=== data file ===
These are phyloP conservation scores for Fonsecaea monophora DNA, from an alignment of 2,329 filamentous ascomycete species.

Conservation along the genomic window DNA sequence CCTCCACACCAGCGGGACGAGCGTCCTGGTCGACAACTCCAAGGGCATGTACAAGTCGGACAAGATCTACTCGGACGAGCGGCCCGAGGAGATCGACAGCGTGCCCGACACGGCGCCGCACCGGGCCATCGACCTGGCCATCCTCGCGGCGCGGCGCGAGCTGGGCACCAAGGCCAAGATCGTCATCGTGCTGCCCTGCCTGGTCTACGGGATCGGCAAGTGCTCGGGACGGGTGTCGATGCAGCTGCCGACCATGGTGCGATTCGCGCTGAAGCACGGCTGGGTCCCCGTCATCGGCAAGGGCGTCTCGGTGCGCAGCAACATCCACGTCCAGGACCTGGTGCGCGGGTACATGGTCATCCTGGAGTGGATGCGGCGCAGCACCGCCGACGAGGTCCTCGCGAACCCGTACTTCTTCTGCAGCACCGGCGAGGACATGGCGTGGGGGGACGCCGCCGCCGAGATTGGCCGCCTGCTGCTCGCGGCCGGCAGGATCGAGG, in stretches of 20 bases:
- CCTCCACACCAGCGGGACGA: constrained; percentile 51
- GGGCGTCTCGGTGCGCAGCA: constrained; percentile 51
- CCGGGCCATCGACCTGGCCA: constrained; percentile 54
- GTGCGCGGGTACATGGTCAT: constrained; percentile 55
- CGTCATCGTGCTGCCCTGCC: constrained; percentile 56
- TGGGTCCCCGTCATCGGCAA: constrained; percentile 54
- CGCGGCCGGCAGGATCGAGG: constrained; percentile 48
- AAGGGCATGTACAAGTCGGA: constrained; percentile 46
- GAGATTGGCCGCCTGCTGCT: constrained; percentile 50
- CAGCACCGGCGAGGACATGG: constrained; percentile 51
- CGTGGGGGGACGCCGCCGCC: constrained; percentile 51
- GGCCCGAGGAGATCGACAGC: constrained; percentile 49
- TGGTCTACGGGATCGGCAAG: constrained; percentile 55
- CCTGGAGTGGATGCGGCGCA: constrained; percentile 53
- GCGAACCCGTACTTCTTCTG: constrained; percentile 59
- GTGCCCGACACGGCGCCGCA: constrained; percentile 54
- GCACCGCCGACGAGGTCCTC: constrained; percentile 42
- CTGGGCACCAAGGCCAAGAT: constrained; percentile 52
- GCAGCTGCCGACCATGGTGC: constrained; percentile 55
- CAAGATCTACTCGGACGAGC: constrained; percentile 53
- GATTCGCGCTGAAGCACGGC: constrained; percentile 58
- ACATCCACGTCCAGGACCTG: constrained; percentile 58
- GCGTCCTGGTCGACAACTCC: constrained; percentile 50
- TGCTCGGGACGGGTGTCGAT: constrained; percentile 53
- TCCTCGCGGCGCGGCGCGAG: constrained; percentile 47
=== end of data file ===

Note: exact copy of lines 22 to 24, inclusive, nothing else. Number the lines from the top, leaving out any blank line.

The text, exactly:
- CAAGATCTACTCGGACGAGC: constrained; percentile 53
- GATTCGCGCTGAAGCACGGC: constrained; percentile 58
- ACATCCACGTCCAGGACCTG: constrained; percentile 58